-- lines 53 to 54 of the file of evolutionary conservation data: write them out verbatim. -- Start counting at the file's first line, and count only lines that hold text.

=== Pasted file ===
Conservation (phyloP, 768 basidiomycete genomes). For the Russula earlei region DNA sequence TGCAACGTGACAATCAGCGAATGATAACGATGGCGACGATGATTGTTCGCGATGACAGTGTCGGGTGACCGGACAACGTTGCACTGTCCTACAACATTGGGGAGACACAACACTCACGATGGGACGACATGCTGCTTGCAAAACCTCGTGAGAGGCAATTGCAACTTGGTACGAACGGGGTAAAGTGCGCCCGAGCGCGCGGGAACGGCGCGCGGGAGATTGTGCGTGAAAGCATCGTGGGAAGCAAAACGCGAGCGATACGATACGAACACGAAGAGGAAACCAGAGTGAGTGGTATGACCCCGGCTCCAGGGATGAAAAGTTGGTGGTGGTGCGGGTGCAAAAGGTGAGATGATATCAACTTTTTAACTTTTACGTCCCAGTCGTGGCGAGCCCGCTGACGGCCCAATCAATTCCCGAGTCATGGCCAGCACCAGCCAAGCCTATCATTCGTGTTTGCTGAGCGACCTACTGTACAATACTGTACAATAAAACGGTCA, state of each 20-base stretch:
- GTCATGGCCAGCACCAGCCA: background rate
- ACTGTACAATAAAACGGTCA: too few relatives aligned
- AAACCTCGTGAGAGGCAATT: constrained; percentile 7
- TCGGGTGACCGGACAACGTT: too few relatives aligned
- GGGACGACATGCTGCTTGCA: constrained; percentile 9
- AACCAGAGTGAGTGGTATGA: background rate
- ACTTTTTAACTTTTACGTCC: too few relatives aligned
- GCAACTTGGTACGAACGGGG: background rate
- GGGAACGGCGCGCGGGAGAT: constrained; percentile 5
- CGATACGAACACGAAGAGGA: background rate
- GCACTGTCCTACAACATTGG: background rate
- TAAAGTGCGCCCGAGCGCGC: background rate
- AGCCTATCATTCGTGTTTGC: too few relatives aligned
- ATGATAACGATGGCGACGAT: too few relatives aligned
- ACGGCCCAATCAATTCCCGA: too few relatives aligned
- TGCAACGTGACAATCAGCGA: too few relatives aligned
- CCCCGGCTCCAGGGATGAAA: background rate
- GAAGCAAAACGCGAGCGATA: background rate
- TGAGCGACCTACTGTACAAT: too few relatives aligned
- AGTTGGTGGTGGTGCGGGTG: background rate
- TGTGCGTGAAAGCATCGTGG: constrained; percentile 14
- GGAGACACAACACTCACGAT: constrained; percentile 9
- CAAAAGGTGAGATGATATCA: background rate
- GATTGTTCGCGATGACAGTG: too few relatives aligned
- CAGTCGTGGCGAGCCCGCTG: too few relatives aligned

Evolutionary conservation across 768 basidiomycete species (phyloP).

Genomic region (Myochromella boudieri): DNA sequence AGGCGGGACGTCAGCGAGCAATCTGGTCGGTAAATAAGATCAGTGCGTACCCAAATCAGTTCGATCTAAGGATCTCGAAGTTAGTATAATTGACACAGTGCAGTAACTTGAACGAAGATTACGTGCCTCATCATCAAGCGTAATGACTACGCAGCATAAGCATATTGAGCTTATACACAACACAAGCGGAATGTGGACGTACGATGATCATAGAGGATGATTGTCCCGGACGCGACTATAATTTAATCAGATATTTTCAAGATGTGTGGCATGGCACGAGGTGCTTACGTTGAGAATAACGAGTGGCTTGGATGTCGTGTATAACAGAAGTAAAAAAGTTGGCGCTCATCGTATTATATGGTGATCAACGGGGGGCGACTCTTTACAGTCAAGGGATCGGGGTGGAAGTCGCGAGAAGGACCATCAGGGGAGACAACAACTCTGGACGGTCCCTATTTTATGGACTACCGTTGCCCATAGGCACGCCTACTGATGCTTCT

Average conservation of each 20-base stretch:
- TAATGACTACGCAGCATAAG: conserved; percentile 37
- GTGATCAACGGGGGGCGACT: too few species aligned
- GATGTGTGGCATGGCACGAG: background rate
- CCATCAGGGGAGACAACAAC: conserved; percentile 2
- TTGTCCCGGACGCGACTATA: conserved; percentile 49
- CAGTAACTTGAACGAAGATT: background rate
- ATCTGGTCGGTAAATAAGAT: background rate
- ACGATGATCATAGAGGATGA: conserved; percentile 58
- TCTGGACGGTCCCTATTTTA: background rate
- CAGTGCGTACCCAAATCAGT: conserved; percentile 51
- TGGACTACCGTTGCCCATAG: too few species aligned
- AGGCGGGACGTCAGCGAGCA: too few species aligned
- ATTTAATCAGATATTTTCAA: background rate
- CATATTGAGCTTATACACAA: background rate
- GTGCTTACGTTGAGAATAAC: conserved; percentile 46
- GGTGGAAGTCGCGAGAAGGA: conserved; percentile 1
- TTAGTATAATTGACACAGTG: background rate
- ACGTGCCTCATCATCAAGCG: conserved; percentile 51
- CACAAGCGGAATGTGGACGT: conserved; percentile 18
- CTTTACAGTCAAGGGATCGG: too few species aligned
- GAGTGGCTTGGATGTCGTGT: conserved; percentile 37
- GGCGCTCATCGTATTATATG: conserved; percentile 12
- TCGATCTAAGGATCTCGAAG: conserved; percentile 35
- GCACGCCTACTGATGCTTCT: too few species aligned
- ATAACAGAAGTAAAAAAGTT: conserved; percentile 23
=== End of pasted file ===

- GCACGCCTACTGATGCTTCT: too few species aligned
- ATAACAGAAGTAAAAAAGTT: conserved; percentile 23